HMAS Bathurst exercises her Freedom of Entry

This article has photo gallery Published on LEUT Andrew Ragless (author), ABIS Nicolas Gonzalez (photographer)

Location(s): Bathurst, New South Wales

Topic(s): Freedom of Entry, HMAS Bathurst (P85)

The crew of HMAS Bathurst march through the city of Bathurst during a Freedom of Entry. (photo: ABIS Nicolas Gonzalez)
The crew of HMAS Bathurst march through the city of Bathurst during a Freedom of Entry.

With swords drawn and colours flying, 20 officers and sailors from Royal Australian Navy patrol boat, HMAS Bathurst , exercised Freedom of Entry recently to their namesake city.
The ceremonial occassion was the second of its kind for Bathurst with the first Freedom of Entry conducted shortly after the ship’s commissioning in February 2006.
Commanding Officer, Bathurst, Lieutenant Commander David Shirvington said the march through the city was an opportunity to reaffirm the ship’s ties and friendship with the City of Bathurst.
“In the last decade, Bathurst has served with distinction in Australia’s civil maritime security operations,” he said.
“A generation of sailors who have served in Bathurst, have worked with great tenacity and professionalism in order to preserve Australia’s security and sovereignty at home.
“For this we are very proud and we look forward to sharing in these achievements with the people of Bathurst.”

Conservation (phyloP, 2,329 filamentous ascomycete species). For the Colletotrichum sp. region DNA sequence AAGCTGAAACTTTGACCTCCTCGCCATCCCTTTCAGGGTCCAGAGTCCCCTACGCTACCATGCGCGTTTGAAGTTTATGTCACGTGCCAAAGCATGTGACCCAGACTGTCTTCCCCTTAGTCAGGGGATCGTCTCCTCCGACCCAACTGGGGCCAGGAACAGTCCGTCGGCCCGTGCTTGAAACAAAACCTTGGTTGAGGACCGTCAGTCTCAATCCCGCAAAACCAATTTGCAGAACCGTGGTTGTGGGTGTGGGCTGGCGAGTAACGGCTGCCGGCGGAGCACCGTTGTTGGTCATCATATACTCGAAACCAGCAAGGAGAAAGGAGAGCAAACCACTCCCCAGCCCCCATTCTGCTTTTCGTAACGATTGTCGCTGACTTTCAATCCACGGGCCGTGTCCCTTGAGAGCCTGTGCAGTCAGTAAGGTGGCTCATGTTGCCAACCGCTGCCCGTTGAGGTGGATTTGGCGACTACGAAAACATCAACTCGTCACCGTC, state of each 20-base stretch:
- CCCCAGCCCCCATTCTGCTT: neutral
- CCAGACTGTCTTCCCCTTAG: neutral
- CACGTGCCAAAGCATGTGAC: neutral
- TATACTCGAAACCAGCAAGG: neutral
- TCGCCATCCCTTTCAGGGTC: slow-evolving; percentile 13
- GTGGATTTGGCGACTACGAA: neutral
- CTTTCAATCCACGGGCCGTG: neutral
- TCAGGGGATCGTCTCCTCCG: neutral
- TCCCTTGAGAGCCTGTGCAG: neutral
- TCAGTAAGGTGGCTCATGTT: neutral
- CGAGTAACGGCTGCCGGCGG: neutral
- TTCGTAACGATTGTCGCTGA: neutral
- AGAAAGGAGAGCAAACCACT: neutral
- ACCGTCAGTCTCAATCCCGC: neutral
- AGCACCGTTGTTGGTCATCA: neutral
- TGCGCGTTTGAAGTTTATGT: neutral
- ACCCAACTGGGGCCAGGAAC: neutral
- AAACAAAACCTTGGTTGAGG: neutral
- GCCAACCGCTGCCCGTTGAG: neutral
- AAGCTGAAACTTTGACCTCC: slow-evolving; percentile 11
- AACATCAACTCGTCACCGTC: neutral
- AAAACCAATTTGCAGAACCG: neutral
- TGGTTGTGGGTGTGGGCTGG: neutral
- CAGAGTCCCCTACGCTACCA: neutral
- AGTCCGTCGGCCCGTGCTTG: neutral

Officers and sailors, joined by members of the Royal Australian Navy Band, marched from Carrington Park on the corner of Bentinck and Howick Street, onto William Street and then Russell Street, before a final 'challenge' by the Chief of Police, Commander Michael Robinson at the council pavilion.
Mayor of Bathurst, Councillor Gary Rush, took the parade salute, with reviewing officer, Commander Mine Warfare, Clearance Diving, Hydrographic, Meteorological and Patrol Force, Captain Michael Harris, at the corner of William and Church Streets.
The tradition of granting Freedom of Entry to a city originates in medieval times, when a city would show its trust in a group of men-at-arms by allowing them to enter their walls without being disarmed.
Nowadays the right of Freedom of Entry is a symbolic mark of honour and support from a city to a military unit.
HMAS Ballarat  is third of 13 Armidale class patrol boats, named after Australian cities and towns with close links with Navy heritage.
The patrol boats constitute the Navy’s principal contribution to the nation's fisheries protection, immigration, customs and drug law enforcement operations.
The vessels work hand-in-hand with other Government agencies such as the Australian Border Force.